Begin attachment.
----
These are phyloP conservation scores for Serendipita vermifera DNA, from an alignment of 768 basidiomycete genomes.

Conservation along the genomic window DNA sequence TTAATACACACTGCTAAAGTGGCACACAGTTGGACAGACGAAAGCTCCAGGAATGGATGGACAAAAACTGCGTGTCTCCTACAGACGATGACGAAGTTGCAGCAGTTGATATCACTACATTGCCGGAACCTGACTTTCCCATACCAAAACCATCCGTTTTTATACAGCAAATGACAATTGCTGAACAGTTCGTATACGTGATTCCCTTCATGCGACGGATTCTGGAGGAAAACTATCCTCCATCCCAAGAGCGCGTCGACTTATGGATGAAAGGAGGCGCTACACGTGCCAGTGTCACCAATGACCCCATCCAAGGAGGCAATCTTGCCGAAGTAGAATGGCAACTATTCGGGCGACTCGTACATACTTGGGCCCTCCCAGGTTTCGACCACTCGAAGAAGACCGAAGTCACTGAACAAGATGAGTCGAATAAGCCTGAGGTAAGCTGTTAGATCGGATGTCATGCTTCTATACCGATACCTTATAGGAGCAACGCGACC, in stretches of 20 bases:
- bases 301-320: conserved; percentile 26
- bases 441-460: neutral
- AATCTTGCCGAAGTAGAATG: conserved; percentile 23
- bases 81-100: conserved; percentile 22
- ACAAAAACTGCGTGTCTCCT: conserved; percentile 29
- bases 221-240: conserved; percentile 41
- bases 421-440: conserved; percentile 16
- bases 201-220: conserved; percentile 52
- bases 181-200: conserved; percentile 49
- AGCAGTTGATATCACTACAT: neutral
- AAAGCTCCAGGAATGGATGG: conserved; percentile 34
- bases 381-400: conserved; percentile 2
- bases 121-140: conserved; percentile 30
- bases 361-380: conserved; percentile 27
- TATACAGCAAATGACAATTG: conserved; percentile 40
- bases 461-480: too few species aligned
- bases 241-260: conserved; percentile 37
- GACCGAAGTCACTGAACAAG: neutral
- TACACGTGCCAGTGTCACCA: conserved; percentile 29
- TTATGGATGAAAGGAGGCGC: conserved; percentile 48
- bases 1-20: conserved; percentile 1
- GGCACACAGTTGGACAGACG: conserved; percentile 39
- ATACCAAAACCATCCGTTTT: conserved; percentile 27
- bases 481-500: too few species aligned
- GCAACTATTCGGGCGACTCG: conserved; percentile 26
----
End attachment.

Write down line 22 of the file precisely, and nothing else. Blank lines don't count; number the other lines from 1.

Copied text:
- TTATGGATGAAAGGAGGCGC: conserved; percentile 48